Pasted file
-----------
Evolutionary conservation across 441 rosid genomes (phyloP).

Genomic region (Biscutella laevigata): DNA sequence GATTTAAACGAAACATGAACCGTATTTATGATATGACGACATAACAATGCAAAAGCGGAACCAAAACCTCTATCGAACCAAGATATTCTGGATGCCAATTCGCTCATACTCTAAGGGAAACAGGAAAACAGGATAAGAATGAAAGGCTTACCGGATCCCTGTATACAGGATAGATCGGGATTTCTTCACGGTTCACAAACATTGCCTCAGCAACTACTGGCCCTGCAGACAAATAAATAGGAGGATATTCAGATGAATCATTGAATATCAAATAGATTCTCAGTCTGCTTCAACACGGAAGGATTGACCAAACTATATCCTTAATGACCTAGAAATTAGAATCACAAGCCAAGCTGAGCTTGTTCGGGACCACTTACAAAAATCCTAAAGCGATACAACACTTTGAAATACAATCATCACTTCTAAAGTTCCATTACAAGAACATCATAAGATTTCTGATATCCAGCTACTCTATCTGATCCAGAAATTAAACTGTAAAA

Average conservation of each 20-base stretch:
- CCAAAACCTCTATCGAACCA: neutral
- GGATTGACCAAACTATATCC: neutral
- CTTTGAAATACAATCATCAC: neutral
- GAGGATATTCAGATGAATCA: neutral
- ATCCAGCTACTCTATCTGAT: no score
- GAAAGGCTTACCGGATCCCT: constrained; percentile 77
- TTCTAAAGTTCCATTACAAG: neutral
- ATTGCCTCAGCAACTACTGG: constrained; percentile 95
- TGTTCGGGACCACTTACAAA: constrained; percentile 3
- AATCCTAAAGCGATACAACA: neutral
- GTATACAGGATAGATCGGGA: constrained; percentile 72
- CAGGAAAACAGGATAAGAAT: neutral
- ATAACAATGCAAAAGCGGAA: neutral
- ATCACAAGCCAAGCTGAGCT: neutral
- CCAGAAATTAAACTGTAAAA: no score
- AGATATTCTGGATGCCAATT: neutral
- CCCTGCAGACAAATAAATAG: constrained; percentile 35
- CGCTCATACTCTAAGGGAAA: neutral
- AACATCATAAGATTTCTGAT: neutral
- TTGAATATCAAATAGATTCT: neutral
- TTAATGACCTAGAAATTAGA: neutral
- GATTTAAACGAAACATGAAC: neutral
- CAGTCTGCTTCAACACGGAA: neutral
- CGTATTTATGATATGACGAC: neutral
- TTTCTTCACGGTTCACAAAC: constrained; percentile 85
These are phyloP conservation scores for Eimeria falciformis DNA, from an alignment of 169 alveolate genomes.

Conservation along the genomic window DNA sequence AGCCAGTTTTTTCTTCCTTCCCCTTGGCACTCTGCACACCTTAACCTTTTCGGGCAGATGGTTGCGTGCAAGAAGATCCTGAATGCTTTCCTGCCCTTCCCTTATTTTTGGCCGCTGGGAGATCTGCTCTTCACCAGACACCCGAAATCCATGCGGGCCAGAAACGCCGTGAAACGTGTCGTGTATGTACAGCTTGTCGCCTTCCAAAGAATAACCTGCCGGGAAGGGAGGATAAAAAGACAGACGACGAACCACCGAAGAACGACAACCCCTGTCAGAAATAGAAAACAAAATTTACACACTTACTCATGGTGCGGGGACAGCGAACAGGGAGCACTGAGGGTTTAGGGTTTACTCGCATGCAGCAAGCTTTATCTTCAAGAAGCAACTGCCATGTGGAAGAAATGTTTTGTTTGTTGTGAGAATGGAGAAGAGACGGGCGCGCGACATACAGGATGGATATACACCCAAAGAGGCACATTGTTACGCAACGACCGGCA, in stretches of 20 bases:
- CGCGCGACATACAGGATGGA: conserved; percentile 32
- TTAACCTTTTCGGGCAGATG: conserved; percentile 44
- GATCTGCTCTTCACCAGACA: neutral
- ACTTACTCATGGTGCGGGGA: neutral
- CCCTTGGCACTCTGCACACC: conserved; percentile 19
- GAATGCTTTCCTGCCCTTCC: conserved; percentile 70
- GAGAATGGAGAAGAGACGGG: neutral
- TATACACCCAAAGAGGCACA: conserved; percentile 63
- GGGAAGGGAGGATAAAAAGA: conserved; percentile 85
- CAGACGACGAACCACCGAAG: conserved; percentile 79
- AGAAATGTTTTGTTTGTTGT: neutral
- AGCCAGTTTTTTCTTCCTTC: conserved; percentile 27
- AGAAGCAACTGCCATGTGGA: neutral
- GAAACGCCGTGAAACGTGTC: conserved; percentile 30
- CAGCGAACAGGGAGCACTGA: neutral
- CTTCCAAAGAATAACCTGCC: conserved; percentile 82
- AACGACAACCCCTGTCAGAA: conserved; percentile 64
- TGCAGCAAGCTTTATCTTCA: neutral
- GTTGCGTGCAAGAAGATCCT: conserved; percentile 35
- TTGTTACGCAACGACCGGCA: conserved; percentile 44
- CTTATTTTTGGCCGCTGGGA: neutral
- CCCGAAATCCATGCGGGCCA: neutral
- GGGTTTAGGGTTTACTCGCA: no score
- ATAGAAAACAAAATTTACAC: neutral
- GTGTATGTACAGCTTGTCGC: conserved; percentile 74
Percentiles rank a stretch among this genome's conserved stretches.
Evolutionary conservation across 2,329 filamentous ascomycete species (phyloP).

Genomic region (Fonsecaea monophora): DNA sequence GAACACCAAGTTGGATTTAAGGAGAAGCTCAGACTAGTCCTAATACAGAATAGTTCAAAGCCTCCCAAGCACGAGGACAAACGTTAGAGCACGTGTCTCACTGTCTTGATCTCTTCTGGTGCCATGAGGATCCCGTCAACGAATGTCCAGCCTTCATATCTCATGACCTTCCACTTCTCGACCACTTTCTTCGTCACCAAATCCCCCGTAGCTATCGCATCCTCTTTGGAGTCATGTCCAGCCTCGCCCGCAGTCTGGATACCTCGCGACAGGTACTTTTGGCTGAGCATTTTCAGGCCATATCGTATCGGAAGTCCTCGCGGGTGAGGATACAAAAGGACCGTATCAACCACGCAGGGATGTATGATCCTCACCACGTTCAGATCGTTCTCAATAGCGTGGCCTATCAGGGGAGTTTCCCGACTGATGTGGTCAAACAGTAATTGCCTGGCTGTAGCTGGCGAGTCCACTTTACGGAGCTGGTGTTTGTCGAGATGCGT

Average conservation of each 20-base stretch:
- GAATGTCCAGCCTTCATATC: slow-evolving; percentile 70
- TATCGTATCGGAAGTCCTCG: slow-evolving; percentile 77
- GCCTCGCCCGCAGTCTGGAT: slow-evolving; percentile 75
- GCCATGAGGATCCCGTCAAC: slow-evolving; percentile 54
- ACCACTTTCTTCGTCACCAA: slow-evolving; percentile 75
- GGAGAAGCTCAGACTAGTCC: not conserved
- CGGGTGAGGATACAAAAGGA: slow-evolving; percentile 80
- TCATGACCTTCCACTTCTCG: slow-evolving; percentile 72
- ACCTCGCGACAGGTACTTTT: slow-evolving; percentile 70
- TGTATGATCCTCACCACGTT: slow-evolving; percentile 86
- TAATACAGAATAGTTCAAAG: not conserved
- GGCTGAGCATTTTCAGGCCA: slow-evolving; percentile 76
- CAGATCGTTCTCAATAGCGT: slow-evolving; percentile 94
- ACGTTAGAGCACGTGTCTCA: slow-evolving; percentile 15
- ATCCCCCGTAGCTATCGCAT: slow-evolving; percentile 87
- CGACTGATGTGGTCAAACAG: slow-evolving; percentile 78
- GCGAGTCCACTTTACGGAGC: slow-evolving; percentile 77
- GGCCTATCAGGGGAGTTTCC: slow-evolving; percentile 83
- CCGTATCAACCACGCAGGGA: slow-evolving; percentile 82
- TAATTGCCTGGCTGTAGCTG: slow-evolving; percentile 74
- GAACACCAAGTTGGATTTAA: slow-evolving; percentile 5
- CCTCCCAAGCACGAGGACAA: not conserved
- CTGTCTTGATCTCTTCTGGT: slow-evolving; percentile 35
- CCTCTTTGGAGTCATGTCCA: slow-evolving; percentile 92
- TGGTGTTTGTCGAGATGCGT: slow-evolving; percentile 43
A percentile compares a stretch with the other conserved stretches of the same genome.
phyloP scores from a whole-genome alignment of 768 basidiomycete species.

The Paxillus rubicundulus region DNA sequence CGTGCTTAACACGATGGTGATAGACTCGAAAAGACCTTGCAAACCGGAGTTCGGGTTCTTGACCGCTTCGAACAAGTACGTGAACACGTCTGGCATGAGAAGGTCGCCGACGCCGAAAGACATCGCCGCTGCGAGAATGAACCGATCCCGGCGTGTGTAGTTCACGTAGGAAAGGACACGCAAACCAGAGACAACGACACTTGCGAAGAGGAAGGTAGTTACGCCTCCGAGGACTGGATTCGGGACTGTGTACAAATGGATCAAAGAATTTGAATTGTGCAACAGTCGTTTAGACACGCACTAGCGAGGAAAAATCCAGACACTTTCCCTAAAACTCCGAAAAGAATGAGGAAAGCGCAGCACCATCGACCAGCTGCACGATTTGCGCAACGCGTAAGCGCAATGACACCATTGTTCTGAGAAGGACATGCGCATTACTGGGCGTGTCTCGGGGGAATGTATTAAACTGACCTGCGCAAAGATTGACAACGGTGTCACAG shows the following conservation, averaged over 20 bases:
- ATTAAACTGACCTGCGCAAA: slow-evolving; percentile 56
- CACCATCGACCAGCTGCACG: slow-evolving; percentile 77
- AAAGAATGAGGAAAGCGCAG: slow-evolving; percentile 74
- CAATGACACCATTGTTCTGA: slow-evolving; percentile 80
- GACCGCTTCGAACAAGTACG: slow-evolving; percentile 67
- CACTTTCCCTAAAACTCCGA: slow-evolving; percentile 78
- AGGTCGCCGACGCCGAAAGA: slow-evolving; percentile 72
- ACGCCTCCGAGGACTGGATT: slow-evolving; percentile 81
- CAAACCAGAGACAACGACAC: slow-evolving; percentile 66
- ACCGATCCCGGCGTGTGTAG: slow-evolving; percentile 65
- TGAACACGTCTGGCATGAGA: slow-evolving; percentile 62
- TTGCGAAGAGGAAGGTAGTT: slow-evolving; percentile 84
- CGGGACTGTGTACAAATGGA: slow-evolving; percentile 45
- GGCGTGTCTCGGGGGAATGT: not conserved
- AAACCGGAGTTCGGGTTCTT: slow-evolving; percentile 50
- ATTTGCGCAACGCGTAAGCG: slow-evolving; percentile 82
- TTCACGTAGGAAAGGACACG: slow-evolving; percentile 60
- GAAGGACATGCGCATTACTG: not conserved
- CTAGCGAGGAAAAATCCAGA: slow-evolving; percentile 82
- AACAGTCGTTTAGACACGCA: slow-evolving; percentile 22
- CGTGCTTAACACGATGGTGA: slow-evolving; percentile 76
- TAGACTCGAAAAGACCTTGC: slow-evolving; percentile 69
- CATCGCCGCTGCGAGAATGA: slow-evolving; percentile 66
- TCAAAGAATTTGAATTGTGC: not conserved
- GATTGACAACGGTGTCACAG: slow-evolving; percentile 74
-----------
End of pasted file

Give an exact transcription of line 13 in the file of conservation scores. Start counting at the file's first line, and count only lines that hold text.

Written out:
- AATCCTAAAGCGATACAACA: neutral